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Loopring is creating a new “Learning Cryptography” series to educate the wider crypto community about this fascinating field. This series will begin from the basics, and work its way up to the advanced tools that make our scalable 3.0 DEX protocol — which utilises zero-knowledge proofs — possible.
For many developers like myself, understanding cryptography feels like a dark art/magic. It’s not that we find math hard, in fact many of us probably excelled in it in high school/college courses.
The problem lies with the fact that there’s no resource which balances the mathematics and presentation of ideas in an easy-to-understand manner. Facing this problem first hand, I decided to start this series to consolidate my learning, but also help various developers in their journey of understanding cryptography.
After reading through enough of these articles you should be able to understand and grasp more complicated cryptographic primitives in detail such as zero-knowledge proofs, threshold relay signatures and more.
Mathematical notation will gradually be introduced but pictures and repeated explanations will be present so you should hopefully be able to follow along!
Finite Fields, also known as Galois Fields, are cornerstones for understanding any cryptography. A field can be defined as a set of numbers that we can add, subtract, multiply and divide together and only ever end up with a result that exists in our set of numbers. This is particularly useful for crypto as we can deal with a limited set of extremely large numbers.
To have a finite field you need the following properties:
(the doughnut symbol ◦ denotes the remainder after multiplying/adding two elements)
The most crucial property of a finite field is that it has p^m elements where p is a prime number and m is whatever you choose. A finite field with 11 elements can be defined as GF(11¹). A finite field with 256 elements would be written as GF(28). You can’t have a finite field with 12 elements since you’d have to write it as 22 * 3 which breaks the convention of p^m.
With our notation of GF(p^m):
The notation GF(p) means we have a finite field with the integers {0, … , p-1}. Suppose we have GF(5), our initial set will be {0, 1, 2, 3, 4}. Let’s put this into practice by trying out different operations. Any operations we do below should return 0, 1, 2, 3 or 4 (closure property).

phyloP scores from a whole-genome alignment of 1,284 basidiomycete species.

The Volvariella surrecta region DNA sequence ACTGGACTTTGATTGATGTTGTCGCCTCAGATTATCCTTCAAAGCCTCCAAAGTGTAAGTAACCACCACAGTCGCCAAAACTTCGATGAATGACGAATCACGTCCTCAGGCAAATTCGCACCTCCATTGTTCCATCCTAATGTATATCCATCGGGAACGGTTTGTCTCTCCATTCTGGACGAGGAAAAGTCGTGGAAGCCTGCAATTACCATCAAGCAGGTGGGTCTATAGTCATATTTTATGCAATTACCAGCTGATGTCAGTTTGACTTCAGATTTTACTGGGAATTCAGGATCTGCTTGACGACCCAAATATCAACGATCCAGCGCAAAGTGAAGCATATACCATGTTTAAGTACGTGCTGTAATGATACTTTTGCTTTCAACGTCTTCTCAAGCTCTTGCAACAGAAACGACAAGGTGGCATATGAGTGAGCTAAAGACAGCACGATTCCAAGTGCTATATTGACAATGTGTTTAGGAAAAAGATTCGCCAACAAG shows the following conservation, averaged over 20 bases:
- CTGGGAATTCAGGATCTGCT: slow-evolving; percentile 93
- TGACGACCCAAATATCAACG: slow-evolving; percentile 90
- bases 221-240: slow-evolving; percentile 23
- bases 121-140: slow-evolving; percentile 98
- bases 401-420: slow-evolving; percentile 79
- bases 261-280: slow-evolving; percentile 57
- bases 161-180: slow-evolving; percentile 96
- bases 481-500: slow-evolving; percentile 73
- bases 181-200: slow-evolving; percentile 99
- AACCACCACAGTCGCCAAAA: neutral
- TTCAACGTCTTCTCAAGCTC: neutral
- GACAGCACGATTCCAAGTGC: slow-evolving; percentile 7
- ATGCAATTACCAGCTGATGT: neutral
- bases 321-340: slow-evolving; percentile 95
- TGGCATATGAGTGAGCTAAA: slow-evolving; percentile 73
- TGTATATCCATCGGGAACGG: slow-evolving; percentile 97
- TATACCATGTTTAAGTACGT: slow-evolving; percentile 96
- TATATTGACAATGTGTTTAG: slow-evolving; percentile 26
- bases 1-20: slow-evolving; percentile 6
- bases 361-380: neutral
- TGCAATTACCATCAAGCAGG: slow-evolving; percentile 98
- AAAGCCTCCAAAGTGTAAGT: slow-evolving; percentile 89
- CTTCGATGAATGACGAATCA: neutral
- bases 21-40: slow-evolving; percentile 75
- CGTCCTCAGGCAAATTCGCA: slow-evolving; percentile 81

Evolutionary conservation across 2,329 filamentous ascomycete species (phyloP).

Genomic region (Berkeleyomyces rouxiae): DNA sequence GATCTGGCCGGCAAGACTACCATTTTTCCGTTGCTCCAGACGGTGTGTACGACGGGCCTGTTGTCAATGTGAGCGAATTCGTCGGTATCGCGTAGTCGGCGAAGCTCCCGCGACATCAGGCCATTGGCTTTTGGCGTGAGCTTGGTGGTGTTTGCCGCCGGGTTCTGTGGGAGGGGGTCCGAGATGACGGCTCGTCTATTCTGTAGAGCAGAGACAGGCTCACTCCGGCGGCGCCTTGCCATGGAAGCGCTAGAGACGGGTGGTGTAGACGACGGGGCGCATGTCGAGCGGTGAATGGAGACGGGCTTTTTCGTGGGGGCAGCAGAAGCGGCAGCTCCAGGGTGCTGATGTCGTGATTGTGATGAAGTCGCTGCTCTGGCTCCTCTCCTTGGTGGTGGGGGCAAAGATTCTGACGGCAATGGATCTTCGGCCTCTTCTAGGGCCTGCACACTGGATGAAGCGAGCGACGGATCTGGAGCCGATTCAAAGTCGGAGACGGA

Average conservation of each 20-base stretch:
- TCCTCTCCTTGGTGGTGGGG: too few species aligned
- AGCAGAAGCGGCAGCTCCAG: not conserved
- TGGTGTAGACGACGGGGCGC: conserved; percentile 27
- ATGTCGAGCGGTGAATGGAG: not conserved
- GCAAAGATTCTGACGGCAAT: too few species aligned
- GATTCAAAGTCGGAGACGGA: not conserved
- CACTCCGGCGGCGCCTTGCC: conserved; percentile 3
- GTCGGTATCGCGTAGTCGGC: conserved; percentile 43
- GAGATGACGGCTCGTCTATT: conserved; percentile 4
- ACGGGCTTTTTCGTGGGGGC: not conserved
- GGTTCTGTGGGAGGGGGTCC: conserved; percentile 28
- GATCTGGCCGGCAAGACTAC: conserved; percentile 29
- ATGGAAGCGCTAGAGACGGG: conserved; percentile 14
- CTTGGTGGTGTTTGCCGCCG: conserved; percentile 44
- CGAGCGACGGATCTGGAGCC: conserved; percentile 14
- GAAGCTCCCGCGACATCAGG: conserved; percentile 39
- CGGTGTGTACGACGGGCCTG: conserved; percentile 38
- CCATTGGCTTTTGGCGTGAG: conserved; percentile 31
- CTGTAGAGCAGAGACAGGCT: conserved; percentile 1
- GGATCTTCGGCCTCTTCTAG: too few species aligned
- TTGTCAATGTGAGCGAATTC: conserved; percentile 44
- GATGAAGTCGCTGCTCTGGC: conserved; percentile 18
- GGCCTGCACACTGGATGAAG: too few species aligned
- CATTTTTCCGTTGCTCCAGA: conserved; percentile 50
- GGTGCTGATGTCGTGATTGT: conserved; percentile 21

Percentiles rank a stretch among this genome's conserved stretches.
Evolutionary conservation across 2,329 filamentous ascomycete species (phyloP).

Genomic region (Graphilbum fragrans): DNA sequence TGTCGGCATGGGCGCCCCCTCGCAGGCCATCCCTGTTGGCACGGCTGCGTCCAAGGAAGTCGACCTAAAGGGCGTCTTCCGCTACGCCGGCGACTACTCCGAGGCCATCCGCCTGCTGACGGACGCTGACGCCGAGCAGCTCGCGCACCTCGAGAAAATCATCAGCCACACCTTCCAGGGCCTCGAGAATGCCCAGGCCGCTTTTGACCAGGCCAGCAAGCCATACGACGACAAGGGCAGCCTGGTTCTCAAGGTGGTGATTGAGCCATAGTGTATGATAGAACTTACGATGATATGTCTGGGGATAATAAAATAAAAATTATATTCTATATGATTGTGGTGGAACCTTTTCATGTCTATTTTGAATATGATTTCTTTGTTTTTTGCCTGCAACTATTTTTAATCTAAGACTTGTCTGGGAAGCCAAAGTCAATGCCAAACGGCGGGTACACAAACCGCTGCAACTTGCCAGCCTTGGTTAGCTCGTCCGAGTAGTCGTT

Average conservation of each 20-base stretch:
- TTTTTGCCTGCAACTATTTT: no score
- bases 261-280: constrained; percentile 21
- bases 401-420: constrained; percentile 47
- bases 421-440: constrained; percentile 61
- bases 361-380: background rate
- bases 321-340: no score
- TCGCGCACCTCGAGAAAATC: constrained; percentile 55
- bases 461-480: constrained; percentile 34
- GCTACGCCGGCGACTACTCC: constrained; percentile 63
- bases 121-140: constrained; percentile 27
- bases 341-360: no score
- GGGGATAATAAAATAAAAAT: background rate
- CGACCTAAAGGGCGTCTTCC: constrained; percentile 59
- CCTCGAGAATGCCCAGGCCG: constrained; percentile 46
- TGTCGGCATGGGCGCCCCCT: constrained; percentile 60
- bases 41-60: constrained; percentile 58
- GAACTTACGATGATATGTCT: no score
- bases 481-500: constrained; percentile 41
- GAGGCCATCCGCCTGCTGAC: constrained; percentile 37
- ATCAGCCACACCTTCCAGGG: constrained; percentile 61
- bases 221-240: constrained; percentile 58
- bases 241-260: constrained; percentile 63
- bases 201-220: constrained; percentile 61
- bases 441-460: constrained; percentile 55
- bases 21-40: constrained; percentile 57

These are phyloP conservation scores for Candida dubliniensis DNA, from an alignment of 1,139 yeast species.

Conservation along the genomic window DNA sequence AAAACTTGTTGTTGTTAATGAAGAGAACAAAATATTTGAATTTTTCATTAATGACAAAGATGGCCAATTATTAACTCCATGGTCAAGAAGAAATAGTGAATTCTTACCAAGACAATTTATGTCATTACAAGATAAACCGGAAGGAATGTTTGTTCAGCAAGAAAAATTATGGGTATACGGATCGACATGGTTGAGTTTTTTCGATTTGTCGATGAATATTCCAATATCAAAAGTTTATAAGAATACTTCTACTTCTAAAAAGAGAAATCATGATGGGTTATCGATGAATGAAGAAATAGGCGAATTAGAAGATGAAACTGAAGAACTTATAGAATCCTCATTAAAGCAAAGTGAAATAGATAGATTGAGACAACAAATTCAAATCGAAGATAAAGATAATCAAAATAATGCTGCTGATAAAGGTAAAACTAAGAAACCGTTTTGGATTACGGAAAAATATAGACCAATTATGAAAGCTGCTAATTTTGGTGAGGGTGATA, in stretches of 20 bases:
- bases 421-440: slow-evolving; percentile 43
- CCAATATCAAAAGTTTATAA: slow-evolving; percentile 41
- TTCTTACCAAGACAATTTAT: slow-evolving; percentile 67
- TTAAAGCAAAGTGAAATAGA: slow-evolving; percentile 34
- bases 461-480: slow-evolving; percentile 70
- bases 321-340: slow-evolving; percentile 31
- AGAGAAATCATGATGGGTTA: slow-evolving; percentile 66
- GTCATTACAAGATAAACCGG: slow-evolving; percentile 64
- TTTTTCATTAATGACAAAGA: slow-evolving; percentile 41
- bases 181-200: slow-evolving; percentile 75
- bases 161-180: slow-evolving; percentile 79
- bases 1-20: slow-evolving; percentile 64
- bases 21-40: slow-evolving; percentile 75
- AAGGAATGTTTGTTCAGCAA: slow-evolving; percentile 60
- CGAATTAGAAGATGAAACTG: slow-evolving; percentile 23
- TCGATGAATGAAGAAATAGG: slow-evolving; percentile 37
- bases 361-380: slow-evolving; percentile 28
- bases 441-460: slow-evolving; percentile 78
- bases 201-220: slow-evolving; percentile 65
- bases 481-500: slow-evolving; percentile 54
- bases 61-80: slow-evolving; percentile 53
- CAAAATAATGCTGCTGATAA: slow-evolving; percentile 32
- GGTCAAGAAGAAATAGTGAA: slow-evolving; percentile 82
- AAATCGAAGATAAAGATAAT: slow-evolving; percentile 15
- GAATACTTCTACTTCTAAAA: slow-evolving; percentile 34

Addition:
Subtraction:
Multiplication:
Division/Inversion:
It seemed like our finite field was coming along perfectly until we came across the identity for 0. So what do we do? Eliminate it and represent our field as F11* rather than F11. When referring to finite fields as F* it means 0 is not included as part of the set.
Unlike finite fields, whose elements are integers, extension fields’ elements are polynomials. Extension fields = GF(2m) where m > 1
These polynomials take the form of:
To make it less cryptic, let’s use the example of GF(23) which will result in the equation form:
GF(23) = GF(8) which means there’ll be a total of 8 elements in this set.
If we write out the elements they’ll have the following values for (a2,a1,a0) where a1, a2 or a0 can only ever be 0 or 1.
(a2, a1, a0)
(0, 0, 0) = 0
(0, 0, 1) = 1
(0, 1, 0) = x
(1, 0, 0) = x²
(0, 1, 1) = x +1
(1, 1, 0) = x²+x
(1, 0, 1) = x²+1
(1, 1, 1) = x²+x+1
Putting it all together, GF(23) = {0, 1, x, x², x +1, x²+x, x²+1, x²+x+1}
Although this form looks much different to our integers, we can still do our addition, subtraction, multiplication and division and return an element in our set.
To keep it short and simple let’s add x²+1 and x²+x+1which gives us:
(1+1) x²+x+(1+1)
Since 1 + 1 mod 2 = 0, our equation simplifies to x which is contained in our original set!
Let’s try another example but a little bit harder.
A ◦ B = (x²+1), (x²+x+1)
= x⁴+x³+x²+x²+1
= x⁴+x³+(1+1)x²+1
= x⁴+x³+1
Unfortunately, x⁴+x³+1 doesn’t exist in our finite field. So what do we do? Cue irreducible polynomials which are defined as polynomials which can’t be broken down into smaller polynomials (from the power of original polynomial).
In the case of GF(23) our irreducible polynomial is x³+x+1. If we divide x⁴+x³+1 with our irreducible prime we ultimately get x²+x which exists in our set — yay!
It seems quite mundane to go over such a basic concept in detail, but without doing so it can lead to difficulty understanding more advanced concepts down the line, especially when it comes to the generalized discrete logarithm problem and elliptic curve cryptography!
Loopring is a decentralized exchange protocol utilizing zkSNARKs to bring highly scalable, non-custodial trading to the masses. You can sign up for our bi-weekly update, and learn more at:
⭑ Twitter: twitter.com/loopringorg
⭑ Reddit: reddit.com/r/loopringorg
⭑ Telegram: t.me/loopring_en & t.me/loopringfans (Chinese)
⭑ Discord: discord.gg/KkYccYp
⭑ GitHub: https://github.com/Loopring
⭑ Kakao: open.kakao.com/o/gJbSZdF (Korean)
Learning Cryptography: Finite Fields was originally published in Loopring Protocol on Medium, where people are continuing the conversation by highlighting and responding to this story.
Newest comments
Doctord 2020-03-22
여기에서 내가 원하는 대한 조언을 오랜 시간: 한국 뒤로 가기 저를 믿고,최고의 사이트를 찾을 수 없습니다,나는 매우 행복으로 무슨 일이 있었는지 지금 나는 확실히 노력하겠습니다.어떤 경우에는 경우에 당신은 당신의 필요성에 직면하고 최적화를 위해,당신은 여기에서
Community | 멀티 브로드캐스트 플랫폼, 캐스트윗 (CTT)
밝음이 2020-03-16
잘봤오요~~~~~저도 이거 참여하고 있어요!
Community | 리버마운트(RM) 상장 및 IEO 전 라스트 에어드랍 이벤트!!!
뚠뚠초 2020-03-09
마지막이라 아쉽지만 어마어마한 바운티네요 한달 내내 이벤트
Community | 리버마운트(RM) 상장 및 IEO 전 라스트 에어드랍 이벤트!!!
쩜이 2020-03-05
좋은 정보 감사합니다~!!
Community | 대박!! 리버마운트 헤시넷에 등록되다!!!
tokenbank 2020-02-28
고객님 해결 방법을 메일로 안내해 드렸습니다. 추가로 문의가 있으신 경우 홈페이지 우측 하단의 1:1 창구 혹은 cs@tokenbank.co.kr로 문의 주시면 빠른 답변을 받으실 수 있습니다.
Community | 아피스 스왑 뭡니까???
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